Former Air Force officer gets prison sentence for attack on Capitol Hill

WASHINGTON (AP) – A retired Air Force officer who stormed the U.S. Capitol dressed in combat gear and carried handcuffs with handcuffs into the Senate rostrum was sentenced Friday to two years in prison.

Larry Brock, 55, of Grapevine, Texas, joined other rioters on the Senate floor only minutes after then-Vice President Mike Pence, the senators and their staff evacuated the chamber to escape the attacking mob the building on January 6, 2021.

U.S. District Judge John Bates also sentenced Brock to two years probation following his prison sentence and ordered him to perform 100 hours of community service. Brock, who refused to speak in court before the judge imposed his sentence, remains free until he has to report to prison on a date to be determined.

Prosecutors had recommended a five-year prison sentence followed by three years of probation.

Bates convicted Brock in November after a non-jury trial. Brock has waived his right to a jury trial.

The judge said Brock delivered “very concerning” and violent rhetoric ahead of the Jan. 6 riot. Judge read aloud several of Brock’s social media posts calling it “pretty amazing” that a high-ranking former military officer would utter those words.

“This is chilling stuff, and it reflects the purpose of stopping election certification,” Bates said.

Brock believed unsubstantiated conspiracy theories that the 2020 presidential election was stolen from incumbent Republican Donald Trump, prosecutors said.

“When we get to the bottom of this conspiracy, we must execute the traitors who are trying to steal the election, and that includes the media and social media leaders who aid and abet the coup plotters,” Brock wrote in a Nov. 9, 2020 article , Facebook posts.

In a Facebook message to another user on Christmas Eve, Brock outlined what he called a “plan of action if Congress fails to act” on Jan. 6. One of the “major tasks” in his plan was to “seize all Democratic politicians and key Biden staff and selected Republicans.

“Initiate interrogations using the measures we used on al-Qaida to obtain evidence of the coup,” he wrote.

Brock flew combat missions in Afghanistan before retiring from the Air Force as a lieutenant colonel.

His “plan of action” also called for “a general pardon for all crimes up to and including murder of those who restored the Constitution and suppressed the democratic insurrection.”

“Do not kill LEO unless necessary,” he wrote, apparently referring to law enforcement.

Brock did not commit any violence on Jan. 6, but prosecutors said his behavior was “disturbingly premeditated.”

“Had the Senate Gallery not been emptied minutes earlier, Brock might have come face to face with the politicians he had fantasized about seizing and interrogating,” they wrote in a court filing.

Bates convicted Brock on all six counts, including obstruction of official proceedings, the Jan. 6 joint session of Congress to certify President Joe Biden’s electoral victory, The obstruction charge is a felony; the other five counts are misdemeanors.

Defense attorney Charles Burnham said it was “inconceivable that (Brock) should have been motivated by anything other than genuine concern for democracy.”

“If Mr. Brock was genuinely motivated by high ideals, it significantly reduces his culpability even if the court were to privately disagree with his view,” Burnham wrote in a court filing.

Brock attended the “Stop the Steal” rally where Trump addressed a crowd of supporters on Jan. 6. He was wearing a helmet and tactical vest when he joined the mob that attacked the Capitol. He entered the building through the Senate doors about 12 minutes after other rioters initially breached them.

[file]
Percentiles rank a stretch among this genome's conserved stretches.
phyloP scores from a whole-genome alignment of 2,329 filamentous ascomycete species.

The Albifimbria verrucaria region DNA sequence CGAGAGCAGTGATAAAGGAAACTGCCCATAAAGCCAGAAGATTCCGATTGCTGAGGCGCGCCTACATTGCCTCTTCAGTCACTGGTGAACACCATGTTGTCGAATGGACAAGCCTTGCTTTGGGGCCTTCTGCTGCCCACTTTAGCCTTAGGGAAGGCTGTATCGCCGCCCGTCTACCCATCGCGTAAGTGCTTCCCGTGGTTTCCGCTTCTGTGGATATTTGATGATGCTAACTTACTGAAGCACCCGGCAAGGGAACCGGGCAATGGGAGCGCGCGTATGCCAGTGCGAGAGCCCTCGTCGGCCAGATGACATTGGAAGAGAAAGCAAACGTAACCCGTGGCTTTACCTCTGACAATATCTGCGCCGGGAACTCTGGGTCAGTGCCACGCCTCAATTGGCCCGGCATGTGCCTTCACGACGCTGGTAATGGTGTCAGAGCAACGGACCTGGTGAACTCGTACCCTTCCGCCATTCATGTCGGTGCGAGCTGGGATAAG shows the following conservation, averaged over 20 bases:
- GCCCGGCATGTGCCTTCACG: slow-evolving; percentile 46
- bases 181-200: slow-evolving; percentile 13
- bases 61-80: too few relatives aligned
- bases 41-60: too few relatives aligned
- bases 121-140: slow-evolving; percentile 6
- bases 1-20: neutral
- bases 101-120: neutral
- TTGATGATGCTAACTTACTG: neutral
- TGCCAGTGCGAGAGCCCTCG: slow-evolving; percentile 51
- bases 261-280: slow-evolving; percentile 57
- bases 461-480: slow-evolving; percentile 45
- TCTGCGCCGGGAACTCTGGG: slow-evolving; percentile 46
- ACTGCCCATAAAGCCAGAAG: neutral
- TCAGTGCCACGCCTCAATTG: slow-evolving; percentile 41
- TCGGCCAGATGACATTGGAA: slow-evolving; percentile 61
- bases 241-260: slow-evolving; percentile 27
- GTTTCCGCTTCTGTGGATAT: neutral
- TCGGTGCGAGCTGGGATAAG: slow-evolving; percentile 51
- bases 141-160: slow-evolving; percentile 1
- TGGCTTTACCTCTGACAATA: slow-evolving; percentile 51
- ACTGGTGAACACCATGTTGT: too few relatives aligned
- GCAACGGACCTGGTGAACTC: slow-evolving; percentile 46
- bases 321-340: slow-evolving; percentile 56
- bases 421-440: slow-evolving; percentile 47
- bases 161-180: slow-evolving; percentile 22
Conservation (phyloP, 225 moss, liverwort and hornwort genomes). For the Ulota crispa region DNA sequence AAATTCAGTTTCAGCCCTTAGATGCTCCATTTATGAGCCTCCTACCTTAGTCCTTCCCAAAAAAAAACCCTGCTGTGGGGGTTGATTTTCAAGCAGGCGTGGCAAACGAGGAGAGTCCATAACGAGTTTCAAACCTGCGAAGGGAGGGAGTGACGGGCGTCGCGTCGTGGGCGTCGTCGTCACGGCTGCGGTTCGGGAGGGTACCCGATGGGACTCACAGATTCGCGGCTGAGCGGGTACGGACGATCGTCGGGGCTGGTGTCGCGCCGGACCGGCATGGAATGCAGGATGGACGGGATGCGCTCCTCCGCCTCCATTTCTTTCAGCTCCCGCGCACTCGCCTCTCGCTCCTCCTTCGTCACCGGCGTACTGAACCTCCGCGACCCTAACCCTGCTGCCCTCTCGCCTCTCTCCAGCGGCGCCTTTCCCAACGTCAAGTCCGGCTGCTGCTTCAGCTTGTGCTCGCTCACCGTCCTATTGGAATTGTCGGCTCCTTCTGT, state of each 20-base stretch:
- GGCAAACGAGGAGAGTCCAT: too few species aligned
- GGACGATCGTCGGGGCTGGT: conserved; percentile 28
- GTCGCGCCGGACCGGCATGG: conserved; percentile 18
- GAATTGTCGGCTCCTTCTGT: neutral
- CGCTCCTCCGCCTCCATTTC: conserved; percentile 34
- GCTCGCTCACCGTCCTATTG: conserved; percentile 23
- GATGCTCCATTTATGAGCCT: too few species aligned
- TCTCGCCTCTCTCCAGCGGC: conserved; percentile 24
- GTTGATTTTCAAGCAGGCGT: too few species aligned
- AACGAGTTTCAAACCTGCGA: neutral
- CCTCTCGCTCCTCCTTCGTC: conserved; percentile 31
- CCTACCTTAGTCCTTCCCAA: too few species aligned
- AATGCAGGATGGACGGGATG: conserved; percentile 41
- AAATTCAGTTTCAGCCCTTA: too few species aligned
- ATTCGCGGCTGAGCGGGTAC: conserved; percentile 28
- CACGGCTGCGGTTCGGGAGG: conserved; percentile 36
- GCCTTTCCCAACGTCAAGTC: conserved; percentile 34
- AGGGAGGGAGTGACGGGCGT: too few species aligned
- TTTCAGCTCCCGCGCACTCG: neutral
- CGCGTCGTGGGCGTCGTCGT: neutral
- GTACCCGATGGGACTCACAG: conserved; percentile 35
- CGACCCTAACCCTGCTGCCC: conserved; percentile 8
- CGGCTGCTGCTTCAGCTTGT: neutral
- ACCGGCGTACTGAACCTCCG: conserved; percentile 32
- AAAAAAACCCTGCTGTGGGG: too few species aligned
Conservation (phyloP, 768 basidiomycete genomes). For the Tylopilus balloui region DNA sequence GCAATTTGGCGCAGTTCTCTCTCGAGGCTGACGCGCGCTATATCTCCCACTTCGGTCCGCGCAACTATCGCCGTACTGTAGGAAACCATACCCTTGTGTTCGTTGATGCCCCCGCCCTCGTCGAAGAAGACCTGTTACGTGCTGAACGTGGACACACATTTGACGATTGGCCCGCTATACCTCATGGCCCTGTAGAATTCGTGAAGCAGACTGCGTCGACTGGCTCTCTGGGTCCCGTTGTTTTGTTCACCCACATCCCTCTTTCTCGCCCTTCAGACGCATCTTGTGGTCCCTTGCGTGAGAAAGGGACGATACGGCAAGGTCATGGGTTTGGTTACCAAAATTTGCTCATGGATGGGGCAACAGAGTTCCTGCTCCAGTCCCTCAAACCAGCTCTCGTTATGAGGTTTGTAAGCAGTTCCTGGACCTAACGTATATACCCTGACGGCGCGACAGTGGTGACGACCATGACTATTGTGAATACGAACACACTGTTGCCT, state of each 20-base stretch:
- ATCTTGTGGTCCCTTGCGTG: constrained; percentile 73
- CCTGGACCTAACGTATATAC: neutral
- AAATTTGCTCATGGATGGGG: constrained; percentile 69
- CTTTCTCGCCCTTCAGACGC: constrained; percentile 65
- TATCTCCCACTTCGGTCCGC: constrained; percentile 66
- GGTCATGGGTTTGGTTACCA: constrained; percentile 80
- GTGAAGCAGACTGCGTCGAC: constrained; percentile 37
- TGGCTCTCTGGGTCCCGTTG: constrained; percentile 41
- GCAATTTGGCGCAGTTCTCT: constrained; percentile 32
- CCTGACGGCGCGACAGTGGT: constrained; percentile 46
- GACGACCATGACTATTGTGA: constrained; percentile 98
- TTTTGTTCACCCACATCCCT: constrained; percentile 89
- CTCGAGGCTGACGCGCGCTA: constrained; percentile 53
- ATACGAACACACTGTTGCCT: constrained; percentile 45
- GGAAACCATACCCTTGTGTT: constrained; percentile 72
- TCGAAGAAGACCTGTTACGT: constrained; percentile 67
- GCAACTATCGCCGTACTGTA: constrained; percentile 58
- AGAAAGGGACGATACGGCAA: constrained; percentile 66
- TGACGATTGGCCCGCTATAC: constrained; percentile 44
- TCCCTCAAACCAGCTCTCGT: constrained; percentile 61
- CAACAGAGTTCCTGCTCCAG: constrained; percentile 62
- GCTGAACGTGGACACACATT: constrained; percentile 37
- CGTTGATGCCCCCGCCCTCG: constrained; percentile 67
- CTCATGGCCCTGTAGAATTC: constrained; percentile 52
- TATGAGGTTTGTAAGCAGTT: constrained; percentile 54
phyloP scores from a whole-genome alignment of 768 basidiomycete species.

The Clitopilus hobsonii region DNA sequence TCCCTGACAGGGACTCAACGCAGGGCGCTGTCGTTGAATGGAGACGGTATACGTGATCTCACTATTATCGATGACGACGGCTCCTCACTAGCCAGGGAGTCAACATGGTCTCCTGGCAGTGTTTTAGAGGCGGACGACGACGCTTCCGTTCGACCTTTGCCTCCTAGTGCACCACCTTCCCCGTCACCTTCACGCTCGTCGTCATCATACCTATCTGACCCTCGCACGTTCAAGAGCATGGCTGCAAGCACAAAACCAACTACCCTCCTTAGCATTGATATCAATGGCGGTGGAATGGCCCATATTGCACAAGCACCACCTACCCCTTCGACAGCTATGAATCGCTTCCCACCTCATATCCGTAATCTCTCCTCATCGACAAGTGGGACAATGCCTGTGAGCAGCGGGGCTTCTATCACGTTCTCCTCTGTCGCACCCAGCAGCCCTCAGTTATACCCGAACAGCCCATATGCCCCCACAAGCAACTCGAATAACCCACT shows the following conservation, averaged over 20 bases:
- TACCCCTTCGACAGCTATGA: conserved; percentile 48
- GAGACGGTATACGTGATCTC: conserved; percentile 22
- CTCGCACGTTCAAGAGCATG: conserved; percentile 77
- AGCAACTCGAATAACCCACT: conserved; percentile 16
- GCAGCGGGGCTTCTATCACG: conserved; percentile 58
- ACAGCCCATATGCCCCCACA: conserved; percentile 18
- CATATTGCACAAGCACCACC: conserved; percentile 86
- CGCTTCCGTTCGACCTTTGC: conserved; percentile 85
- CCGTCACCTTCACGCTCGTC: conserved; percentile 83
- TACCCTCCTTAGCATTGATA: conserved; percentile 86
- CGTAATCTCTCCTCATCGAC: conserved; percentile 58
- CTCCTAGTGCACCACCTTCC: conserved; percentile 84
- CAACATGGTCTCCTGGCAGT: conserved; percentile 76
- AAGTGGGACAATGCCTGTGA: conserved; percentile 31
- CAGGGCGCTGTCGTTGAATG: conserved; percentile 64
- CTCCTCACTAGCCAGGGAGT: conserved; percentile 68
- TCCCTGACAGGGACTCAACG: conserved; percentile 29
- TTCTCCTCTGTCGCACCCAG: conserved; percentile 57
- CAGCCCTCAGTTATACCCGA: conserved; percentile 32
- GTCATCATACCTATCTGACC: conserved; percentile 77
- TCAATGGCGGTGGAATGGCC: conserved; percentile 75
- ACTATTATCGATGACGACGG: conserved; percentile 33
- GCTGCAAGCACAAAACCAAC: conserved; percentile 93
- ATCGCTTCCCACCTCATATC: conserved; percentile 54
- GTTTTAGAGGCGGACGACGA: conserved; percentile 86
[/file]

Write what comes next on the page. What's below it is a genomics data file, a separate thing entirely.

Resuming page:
On the floor near the stairs to the East Rotunda, Brock picked up a discarded pair of handcuffs. He held the “flexible handcuffs” in his right hand in the Senate rostrum. On the Senate floor, he perused the papers on the senators’ desks.

“This was consistent with the overall mission Brock stated on Jan. 6, which was intelligence gathering to stop certification and the transfer of power,” the prosecutors wrote.

Brock graduated from the Air Force Academy in 1989. He was on active duty through 1998 and served in the reserves through 2014.

In a letter to the judge, a retired Air Force major general praised Brock’s military service. The major general, whose name has been withheld from public court records, said Brock risked his life to protect US forces from a Taliban attack, flying below mountain tops in a valley “saturated with enemy forces.”

“The result hampered enemy advances on US personnel, saved US lives, and defused an ever-escalating situation for forces at that remote base in Afghanistan,” the major general wrote.

Brock was deployed as a commercial airline pilot on January 6. His attorney said the Federal Aviation Administration revoked Brock’s licenses following his arrest in January 2021.

About 1,000 people have been charged with federal crimes related to the January 6 riot. More than 400 of them were convicted, with over half receiving prison sentences ranging from seven days to 10 years.

At least 70 of the convicted rioters have served in the military, according to a review of court documents by the Associated Press.

Also on Friday, a rioter who enlisted in the Air Force after assaulting police at the Capitol was sentenced to three years and four months in prison by District Judge Reggie Walton. Aiden Bilyard was 18 when he sprayed a chemical irritant at a line of police officers before using a baseball bat to break a window at the Capitol.

Bilyard was undergoing basic training at Lackland Air Force Base near San Antonio, Texas when the FBI questioned him several months after the riot. He later retired from the Air Force and returned home to Cary, North Carolina. Bilyard, now 20, pleaded guilty to an assault charge last year.

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